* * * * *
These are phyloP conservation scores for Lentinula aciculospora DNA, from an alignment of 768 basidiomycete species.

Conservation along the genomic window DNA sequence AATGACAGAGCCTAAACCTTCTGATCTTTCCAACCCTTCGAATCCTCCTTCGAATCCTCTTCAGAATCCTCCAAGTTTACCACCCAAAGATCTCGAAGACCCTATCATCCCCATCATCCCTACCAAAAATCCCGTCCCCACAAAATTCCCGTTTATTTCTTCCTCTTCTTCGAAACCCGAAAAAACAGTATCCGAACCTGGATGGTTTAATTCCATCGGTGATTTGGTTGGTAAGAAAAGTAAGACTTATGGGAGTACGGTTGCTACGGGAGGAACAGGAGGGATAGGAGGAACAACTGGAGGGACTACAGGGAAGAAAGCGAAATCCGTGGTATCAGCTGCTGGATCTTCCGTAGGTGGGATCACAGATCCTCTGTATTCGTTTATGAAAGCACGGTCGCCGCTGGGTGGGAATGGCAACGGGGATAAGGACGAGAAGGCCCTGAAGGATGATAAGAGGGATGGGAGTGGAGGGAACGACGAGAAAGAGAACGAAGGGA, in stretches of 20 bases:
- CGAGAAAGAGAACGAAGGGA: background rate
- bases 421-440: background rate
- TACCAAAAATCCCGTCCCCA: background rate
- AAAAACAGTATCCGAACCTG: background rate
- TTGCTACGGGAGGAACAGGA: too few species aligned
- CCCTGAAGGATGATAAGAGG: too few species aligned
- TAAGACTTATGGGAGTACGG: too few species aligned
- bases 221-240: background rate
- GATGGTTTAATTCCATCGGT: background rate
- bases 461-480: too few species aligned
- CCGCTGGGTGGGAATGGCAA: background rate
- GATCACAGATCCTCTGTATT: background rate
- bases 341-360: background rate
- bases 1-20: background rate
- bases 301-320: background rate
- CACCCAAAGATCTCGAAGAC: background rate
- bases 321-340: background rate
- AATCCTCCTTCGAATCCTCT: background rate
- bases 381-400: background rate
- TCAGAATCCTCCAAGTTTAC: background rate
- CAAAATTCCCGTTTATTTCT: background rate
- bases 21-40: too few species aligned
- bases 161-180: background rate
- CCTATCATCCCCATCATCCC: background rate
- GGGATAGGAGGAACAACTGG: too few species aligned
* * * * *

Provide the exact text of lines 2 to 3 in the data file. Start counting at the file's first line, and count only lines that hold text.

Conservation along the genomic window DNA sequence AATGACAGAGCCTAAACCTTCTGATCTTTCCAACCCTTCGAATCCTCCTTCGAATCCTCTTCAGAATCCTCCAAGTTTACCACCCAAAGATCTCGAAGACCCTATCATCCCCATCATCCCTACCAAAAATCCCGTCCCCACAAAATTCCCGTTTATTTCTTCCTCTTCTTCGAAACCCGAAAAAACAGTATCCGAACCTGGATGGTTTAATTCCATCGGTGATTTGGTTGGTAAGAAAAGTAAGACTTATGGGAGTACGGTTGCTACGGGAGGAACAGGAGGGATAGGAGGAACAACTGGAGGGACTACAGGGAAGAAAGCGAAATCCGTGGTATCAGCTGCTGGATCTTCCGTAGGTGGGATCACAGATCCTCTGTATTCGTTTATGAAAGCACGGTCGCCGCTGGGTGGGAATGGCAACGGGGATAAGGACGAGAAGGCCCTGAAGGATGATAAGAGGGATGGGAGTGGAGGGAACGACGAGAAAGAGAACGAAGGGA, in stretches of 20 bases:
- CGAGAAAGAGAACGAAGGGA: background rate